Motion control, machine automation, mechatronics, actuator technology, whatever you want to call it, the thing you have to keep in mind is that in motion control, tasking is mechanically bounded. The boundary conditions of the system are defined by the mechanical solution. It is generally impossible for the control system and power electronics to cause a large inertia mass to behave like a small inertia mass with high acceleration rate and high frequency dynamic response.
There is a lot that can be done from the control system to improve overall performance. Some of that improvement takes the form of sophisticated control algorithms. Some improvement may take the form of increased power electronics to provide added acceleration and deceleration capability. And sometimes projects get scoped to do things that are marginally impossible. This is because there is gap between our understanding of the difference between mechanical and electrical properties of the application.
The gap in understanding is partly due to the educational system that teaches mechanics and electronics separately. With the newer mechatronic programs that are available at many schools this gap is decreasing.
But there is a deeper issue. The issue is context. Mechatronics combines electronics and mechanics. The missing context is that everything we do in the electrtronics, is an analog for something mechanical. If you don’t know how the mechanical relationships work, it’s unlikely that you will get the best results in controlling the system.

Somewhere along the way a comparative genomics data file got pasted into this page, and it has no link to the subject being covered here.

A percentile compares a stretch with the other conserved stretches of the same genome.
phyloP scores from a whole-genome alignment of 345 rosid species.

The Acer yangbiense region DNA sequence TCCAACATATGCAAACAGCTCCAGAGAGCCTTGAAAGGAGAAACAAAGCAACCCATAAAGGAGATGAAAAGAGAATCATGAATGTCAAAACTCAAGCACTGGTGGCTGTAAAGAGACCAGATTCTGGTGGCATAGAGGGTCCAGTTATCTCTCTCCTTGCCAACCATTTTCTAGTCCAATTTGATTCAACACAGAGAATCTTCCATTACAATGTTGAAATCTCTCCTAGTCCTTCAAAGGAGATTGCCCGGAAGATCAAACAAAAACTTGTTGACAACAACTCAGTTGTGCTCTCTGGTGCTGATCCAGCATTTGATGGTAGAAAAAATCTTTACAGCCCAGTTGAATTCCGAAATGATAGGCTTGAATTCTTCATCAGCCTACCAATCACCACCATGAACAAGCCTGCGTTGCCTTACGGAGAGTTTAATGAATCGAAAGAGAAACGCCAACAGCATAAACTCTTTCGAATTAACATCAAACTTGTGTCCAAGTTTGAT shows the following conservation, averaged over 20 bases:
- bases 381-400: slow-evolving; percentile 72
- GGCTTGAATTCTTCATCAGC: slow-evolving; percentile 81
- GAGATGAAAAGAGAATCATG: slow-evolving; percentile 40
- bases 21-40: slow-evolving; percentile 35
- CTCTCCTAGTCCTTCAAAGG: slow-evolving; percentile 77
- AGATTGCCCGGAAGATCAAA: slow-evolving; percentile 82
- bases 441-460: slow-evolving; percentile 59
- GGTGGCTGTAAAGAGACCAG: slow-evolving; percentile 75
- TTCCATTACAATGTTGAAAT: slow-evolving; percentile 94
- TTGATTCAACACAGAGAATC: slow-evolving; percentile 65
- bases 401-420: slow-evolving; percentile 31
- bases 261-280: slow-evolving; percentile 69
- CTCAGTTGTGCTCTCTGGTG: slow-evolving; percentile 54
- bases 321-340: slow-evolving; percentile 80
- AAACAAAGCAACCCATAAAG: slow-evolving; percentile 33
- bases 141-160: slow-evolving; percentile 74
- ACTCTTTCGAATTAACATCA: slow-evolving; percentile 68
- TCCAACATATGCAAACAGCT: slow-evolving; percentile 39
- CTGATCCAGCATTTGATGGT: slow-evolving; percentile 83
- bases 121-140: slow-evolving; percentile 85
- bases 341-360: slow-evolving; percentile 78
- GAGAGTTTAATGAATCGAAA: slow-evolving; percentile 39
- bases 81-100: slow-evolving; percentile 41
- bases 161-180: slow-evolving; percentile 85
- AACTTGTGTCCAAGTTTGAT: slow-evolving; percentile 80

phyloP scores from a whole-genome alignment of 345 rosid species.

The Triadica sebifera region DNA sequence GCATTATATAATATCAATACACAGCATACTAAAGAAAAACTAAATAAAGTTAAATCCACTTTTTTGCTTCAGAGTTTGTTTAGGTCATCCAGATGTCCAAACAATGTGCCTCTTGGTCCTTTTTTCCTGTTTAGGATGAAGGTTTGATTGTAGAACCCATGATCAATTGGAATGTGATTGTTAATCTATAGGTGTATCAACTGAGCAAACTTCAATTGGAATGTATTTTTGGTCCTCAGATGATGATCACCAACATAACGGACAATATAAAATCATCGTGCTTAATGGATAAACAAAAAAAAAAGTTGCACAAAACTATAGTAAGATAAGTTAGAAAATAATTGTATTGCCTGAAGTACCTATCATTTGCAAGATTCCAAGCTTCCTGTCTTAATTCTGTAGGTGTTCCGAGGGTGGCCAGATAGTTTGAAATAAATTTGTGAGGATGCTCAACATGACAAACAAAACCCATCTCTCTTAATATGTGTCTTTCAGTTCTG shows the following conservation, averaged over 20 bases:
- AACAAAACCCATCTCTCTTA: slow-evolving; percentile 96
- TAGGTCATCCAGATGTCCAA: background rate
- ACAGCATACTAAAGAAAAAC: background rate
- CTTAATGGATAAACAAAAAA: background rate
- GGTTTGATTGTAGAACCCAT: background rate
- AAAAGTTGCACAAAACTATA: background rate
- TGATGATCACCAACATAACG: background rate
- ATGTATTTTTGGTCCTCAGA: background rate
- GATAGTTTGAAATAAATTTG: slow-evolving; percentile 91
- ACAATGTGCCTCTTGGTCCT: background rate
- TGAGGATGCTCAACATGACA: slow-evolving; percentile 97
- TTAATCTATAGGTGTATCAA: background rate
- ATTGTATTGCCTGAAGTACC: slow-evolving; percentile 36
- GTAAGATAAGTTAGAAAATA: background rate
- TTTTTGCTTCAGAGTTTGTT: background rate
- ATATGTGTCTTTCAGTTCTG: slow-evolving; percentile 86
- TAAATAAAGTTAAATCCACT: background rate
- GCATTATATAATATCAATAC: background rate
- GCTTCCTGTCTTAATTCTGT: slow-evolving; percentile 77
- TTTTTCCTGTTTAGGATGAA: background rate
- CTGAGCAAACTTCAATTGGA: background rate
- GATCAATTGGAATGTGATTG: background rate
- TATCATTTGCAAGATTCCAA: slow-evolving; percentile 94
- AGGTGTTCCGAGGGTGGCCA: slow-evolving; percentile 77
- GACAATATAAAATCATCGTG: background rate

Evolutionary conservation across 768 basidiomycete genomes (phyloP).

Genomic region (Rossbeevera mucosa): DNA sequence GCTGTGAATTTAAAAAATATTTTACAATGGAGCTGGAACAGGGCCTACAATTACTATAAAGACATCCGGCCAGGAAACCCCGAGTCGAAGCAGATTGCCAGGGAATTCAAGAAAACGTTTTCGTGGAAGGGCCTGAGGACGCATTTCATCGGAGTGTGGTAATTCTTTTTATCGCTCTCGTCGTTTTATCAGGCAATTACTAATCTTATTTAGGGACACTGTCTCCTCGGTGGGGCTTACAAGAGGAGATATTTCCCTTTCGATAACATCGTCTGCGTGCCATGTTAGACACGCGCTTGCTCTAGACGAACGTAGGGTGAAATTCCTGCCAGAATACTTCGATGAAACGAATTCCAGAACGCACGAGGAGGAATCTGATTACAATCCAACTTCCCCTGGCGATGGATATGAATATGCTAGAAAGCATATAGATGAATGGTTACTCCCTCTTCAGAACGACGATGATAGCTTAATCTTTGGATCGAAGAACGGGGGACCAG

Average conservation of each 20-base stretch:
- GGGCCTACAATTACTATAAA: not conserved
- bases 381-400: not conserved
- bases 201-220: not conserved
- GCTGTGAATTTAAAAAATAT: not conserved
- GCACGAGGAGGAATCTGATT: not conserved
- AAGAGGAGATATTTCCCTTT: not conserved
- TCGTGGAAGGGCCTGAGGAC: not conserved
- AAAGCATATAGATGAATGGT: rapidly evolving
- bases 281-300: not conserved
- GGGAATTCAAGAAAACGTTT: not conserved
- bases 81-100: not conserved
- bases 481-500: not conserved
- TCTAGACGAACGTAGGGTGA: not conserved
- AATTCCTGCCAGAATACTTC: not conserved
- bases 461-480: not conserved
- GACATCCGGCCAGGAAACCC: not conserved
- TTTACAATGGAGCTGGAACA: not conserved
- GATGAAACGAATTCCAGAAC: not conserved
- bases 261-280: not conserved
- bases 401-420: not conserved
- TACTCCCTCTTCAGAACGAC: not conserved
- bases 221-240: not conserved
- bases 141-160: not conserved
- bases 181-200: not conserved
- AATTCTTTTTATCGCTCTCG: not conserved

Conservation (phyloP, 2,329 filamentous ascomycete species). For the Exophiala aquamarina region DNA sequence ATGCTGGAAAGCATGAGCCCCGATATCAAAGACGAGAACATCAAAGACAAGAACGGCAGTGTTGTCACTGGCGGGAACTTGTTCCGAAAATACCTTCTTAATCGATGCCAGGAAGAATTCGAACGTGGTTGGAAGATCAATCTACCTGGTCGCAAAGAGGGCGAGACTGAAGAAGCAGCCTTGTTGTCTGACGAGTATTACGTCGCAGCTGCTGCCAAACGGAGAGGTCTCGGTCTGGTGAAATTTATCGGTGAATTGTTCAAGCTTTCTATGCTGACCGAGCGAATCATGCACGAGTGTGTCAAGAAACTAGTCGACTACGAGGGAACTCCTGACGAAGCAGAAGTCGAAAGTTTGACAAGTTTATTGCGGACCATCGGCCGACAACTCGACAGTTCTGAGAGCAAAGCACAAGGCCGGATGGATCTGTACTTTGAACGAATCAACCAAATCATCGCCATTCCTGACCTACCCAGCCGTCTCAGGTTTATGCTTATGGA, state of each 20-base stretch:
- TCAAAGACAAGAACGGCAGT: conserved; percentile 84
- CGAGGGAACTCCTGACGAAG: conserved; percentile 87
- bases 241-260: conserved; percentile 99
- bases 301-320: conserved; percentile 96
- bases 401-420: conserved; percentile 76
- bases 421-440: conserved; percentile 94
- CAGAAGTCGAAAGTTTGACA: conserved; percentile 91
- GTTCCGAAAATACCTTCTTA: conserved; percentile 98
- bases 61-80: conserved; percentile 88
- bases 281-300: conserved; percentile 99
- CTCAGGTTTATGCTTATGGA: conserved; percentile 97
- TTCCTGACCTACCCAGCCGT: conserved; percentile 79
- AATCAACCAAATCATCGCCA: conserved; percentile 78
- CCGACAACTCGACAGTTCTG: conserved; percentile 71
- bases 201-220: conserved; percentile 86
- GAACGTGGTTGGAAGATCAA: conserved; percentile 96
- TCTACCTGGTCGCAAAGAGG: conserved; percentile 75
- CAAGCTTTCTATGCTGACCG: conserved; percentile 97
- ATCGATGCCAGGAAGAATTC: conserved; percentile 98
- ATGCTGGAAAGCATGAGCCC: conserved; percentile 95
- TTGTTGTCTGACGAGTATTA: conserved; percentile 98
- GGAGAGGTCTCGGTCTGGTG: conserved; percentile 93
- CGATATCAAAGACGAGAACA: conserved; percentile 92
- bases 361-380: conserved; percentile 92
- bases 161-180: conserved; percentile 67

There are all sorts of examples. A belt and pulley reducer is a mechanical system that turns a high speed input to a lower speed output. The analogy in motion control is electronic gearing. We can arbitrarily program any given motor to follow a speed reference from an encoder, tachometer or other motor, and follow the input signal at a programmed speed or ratio.
Electronic line shafting is a similar application that seeks to operate several independent motors and loads as if they were connected on the same mechanical shaft. This application requires very high angular precision between the following loads which requires high speed regulation between the motor and associated electronics, but mathematically is very simple.
From the mechanical standpoint moving something from point a to point b seems pretty simple. But as the time requirement for the motion decreases, the forces acting on the system become very significant. As the load is accelerated from rest, it gains momentum. Overshoot at end of the acceleration profile is a property of the momentum or kinetic energy of the system. Tuning the system properly involves understanding the mechanical properties of the load and specifically how the control systems relates to the mechanics.
Does overshoot even matter? Not so much if there isn’t a following axis involved. At the end of travel it may be a concern if the load is positioning under a fixture or a next mechanical operation. In many systems, there is settling time required for the load to come to a complete stop. In these applications, the “S Curve” is an ideal solution because it compensates for the mechanical properties of optimizing the acceleration so that little or no overshoot takes place.
Maybe it’s less about the tuning and more about intelligent trajectory planning.